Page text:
In Jane Austen's Pride and Prejudice, the major foil characters are Mr. Wickham and Mr. Darcy, who switch places in the audience's eyes, as they switch places in Elizabeth's eyes as well. One goes from gentle rich suitor to horrible con man. And the other goes from cold asshole to doting lover.

Of course, the most famous literary foil characters are probably Dr. John Watson and Sherlock Holmes, written by Arthur Conan Doyle. Sherlock Holmes is a type of character that needs a foil as an entryway for us. He's so smart and reserved that Watson acts as someone constantly provoking Holmes to get answers not only for himself, but as a surrogate for the audience.

What is a Foil Character in Literature, Film, & TV (Definition and Examples)'Pride & Prejudice'Credit: Focus Features

Foil Examples in Movies 

In the Harry Potter series, we have a great ongoing foil in Draco Malfoy. He goes from bully to a member of the Death Eaters. Of course, he contrasts with another character, namely, Harry Potter.

We see they are direct opposites, with Potter growing up poor and with Muggles. And Malfoy is part of an old wizarding family with a lot of money. While Harry is working for the virtuous side, Malfoy is working for the darker side. He's an antagonist, but he is not the main one.

We see what makes Harry a good person by seeing the opposite characteristics in Malfoy. 

In another example, the classic Mary Shelley monster story and subsequent movie adaptations, Frankenstein, tells the story of the crazed doctor and his monster. Dr. Frankenstien's foil is the monster he creates. It represents the opposite of him, and the creature follows him to the ends of the earth to find peace in seeing a darker side of himself. 

What is a Foil Character in Literature, Film, & TV (Definition and Examples)'Frankenstein'Credit: Universal Pictures

Foil Examples in TV 

One of the best foil relationships in television is Hank and Walt on Breaking Bad. Hank is the tough DEA cop who is confident, and steadfast. Walt is the wimpy schoolteacher who hides the dark secret of being a top drug dealer. 

Their relationship is in their own family. We can see that Hank is better with Walt's son than Walt could ever be. And that as Walt steps into some power, he actually shaves a little close to who Hank is on the outside. This back-and-forth provides a really strong dramatic foil. 

Another great TV foil duo is John Locke and Jack Shepherd in LOST. Throughout six seasons, we see the Locke and Jack relationship play out. Locke is spiritual, Jack is scientific. While they don't always directly oppose each other, we can see each has their own way of doing things on the Island.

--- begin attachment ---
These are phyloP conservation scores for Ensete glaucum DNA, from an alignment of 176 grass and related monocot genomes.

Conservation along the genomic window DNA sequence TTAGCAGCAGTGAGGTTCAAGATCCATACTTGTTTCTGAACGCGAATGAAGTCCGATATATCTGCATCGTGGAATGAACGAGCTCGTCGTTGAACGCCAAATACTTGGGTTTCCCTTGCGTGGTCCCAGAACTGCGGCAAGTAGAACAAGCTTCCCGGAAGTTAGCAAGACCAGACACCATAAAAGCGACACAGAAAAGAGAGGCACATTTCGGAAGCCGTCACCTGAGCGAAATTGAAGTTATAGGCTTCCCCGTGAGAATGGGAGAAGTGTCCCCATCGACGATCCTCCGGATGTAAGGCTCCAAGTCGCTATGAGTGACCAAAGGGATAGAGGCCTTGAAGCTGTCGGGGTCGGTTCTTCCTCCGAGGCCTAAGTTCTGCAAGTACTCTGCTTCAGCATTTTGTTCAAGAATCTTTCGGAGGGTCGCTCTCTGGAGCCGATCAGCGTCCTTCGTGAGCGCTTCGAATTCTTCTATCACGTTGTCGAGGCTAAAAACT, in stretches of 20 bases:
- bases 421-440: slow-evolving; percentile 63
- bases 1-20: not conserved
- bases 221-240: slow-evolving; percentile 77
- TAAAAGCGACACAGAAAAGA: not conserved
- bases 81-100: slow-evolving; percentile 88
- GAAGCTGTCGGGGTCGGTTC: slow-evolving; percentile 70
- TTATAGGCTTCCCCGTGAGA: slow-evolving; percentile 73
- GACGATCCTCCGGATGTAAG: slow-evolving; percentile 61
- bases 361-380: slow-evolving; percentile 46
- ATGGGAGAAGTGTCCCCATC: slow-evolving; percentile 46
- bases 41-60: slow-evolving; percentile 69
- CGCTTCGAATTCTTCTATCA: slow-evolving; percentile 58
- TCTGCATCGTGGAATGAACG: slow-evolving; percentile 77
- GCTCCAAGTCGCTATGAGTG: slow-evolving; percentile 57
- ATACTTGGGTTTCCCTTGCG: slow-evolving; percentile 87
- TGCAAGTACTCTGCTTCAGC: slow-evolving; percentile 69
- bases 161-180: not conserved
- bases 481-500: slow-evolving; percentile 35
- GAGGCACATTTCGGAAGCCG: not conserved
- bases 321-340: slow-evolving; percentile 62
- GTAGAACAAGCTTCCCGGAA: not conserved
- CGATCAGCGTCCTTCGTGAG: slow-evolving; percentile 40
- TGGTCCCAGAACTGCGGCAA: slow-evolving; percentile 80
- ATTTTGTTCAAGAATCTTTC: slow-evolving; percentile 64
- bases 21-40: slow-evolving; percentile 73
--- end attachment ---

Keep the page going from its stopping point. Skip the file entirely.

This back-and-forth shows the dual nature of humanity and plays into the deeper themes of the TV show. 

What is a Foil Character in Literature, Film, & TV (Definition and Examples)'LOST'Credit: ABC

Foil Character Examples in Disney Movies

Finally, let's see how Disney movies use these characters to help people understand the themes and values of stories. Think about how Gaston is the direct opposite of the Beast in Beauty and the Beast. Of course, they are antagonists to one another as well, fighting over Belle. 

But the Beast is actually a gentle person in love, and Gaston is an evil hunter, more interested in violence. This contrast allows Belle to see the Beast for who he truly is on the inside. 

In FrozenAnna and Elsa are the singing foils. One is magical, while the other can sing. Well, they both can sing, but they're there to show what Elsa cannot have because she's not like Anna. And the story becomes two foils coming back together because love is stronger than their differences. It's a really smart and unique narrative move. 

What is a Foil Character in Literature, Film, & TV (Definition and Examples)'Frozen'Credit: Disney

Summing Up Foil Characters in Literature, Film, and Television (Definition and Examples)

Now that you know all about foils, it's time to utilize them in your work. See how they can help bring your characters out and formulate story. Check out how they highlight these and bring ideas to the forefront. 

Your best writing is ahead of you, and foil characters are going to help you get there. 

Now go get typing.